UW EXP is a student health and wellness study which uses surveys and biometrics (phone and Fitbit data) to study how personal and academic stressors affect student wellness. It is a sister study to Life@CMU and the StudentLife study at Dartmouth. This annual study adds to the growing field of biometric research, and UW EXP’s goal is to guide University of Washington students and administration in addressing student stress and mental health to improve the Husky Experience.
Students can experience negative stress from major life events, discrimination and difficult academic challenges, especially in the capacity-constrained environment of the College of Engineering. This study is unique and valuable because it is one of the first to combine biometric data with self-reported data. UW EXP’s hope is that by combining the two, they can begin to understand the relationship between behavior, mental health and student experiences.
The top five research questions that UW EXP is investigating are:
- How do stressors such as discrimination impact women and minorities?
- How do stressors impact behavior?
- How can UW help reduce the impact of stress on students?
- Can biometric data track changes due to stressors?
- What measurable effects does adversity have on student wellness?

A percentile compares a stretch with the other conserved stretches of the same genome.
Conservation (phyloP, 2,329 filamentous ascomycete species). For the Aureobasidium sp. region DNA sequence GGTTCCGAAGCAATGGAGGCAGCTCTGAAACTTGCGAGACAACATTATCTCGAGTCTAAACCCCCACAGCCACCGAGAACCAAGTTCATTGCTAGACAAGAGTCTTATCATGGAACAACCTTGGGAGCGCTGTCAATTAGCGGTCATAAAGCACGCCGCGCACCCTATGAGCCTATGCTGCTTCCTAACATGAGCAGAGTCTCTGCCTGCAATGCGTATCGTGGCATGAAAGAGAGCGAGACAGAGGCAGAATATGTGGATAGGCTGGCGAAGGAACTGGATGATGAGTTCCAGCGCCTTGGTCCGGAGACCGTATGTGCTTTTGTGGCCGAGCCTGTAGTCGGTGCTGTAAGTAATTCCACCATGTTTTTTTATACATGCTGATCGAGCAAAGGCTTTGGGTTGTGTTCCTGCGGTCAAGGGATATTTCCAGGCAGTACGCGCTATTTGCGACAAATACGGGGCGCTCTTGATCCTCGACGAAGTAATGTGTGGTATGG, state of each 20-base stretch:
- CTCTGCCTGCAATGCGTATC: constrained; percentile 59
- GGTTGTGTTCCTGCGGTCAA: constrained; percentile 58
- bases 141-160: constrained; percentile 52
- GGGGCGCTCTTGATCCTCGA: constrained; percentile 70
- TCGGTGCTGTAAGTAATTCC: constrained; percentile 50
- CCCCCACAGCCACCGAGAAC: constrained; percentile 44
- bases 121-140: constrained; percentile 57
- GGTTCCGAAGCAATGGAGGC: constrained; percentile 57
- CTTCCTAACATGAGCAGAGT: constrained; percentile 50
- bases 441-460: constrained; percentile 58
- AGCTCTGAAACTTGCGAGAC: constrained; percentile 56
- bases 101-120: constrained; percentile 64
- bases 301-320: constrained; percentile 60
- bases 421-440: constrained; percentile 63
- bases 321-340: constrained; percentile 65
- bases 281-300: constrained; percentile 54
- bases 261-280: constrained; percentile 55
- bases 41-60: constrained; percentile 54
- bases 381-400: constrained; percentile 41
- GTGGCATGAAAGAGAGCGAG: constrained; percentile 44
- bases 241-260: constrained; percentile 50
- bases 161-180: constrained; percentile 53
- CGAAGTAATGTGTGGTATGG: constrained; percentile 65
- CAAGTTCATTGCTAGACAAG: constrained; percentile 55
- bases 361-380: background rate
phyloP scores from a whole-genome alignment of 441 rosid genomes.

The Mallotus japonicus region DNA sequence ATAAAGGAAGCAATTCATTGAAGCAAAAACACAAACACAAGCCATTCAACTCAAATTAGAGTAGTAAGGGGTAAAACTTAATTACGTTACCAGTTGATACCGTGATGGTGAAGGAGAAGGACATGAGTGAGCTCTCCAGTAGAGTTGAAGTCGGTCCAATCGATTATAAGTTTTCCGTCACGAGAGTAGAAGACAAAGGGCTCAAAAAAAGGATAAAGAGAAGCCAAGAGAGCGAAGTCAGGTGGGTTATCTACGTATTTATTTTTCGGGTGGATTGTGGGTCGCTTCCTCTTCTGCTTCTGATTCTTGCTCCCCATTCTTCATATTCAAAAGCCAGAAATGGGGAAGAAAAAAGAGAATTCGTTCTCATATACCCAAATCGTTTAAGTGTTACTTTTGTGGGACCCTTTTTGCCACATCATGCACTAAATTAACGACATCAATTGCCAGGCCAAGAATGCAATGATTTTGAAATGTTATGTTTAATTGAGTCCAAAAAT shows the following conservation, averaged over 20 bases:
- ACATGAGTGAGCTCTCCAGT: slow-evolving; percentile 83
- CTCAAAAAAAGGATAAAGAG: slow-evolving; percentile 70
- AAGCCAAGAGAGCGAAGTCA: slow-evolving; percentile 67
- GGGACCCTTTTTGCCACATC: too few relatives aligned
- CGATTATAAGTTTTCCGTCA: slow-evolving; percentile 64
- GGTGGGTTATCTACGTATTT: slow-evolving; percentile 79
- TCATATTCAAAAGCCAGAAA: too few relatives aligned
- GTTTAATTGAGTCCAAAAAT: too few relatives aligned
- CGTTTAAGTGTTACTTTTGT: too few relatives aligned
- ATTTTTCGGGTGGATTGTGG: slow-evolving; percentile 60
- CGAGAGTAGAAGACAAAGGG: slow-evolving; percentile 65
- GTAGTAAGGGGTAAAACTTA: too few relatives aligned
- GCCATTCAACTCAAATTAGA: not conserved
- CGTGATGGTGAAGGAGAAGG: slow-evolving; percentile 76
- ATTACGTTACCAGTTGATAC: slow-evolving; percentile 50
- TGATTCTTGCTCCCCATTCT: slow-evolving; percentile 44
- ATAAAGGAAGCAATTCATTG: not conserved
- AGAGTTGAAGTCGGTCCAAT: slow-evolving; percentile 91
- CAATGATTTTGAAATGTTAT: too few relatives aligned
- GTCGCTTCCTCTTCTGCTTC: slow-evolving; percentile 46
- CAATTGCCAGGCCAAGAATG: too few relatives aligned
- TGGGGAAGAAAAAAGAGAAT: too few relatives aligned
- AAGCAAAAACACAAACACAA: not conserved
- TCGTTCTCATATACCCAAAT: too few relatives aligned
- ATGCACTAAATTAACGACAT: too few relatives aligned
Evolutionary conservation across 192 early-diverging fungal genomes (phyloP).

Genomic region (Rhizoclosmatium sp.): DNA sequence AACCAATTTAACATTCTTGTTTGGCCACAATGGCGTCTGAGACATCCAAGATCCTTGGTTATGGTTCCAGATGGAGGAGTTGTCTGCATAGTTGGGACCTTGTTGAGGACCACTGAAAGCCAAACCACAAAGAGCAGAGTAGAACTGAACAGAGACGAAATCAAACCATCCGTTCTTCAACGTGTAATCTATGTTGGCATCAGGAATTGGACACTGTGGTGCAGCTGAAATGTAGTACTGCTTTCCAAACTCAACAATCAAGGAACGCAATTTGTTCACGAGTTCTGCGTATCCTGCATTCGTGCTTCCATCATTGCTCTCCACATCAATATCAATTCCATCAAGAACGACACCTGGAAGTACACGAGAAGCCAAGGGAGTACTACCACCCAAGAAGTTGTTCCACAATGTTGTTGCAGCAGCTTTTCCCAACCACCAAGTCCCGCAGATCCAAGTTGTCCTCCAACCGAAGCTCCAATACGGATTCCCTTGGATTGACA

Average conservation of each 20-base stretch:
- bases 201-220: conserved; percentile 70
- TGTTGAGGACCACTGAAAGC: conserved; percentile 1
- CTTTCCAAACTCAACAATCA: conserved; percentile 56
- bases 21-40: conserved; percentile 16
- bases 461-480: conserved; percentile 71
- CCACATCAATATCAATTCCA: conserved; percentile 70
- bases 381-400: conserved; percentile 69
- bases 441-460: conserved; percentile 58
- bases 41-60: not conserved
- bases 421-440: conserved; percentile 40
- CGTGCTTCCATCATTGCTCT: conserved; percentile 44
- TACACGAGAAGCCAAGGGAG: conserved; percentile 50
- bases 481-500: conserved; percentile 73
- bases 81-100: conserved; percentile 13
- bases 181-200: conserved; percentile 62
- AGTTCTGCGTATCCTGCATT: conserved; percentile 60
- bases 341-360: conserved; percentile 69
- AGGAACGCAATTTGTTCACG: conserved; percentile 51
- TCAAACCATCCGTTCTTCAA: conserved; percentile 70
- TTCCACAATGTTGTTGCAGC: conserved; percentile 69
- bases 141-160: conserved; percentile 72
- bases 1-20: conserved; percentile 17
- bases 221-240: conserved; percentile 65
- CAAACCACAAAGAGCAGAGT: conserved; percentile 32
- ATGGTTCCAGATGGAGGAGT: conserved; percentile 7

The burden of discrimination, financial stress and other adversity is real. UW EXP’s findings show how important support is in dealing with these stressors. At the University of Washington, students can find support by joining student groups and accessing resources for health and wellness, academic support, and financial aid.
UW EXP is currently analyzing data from 2018 to understand who reports discrimination and how micro-climates in the College of Engineering may correlate with lower stress and depression. Learn more about UW EXP at make4all.org/uwexperience/.
Currently, the study is being funded internally by the College of Engineering, including the Department of Electrical and Computer Engineering and the Allen School of Computer Science and Engineering. In addition, they have received funding from the National Science Foundation; and Samsung Advanced Institute of Technology.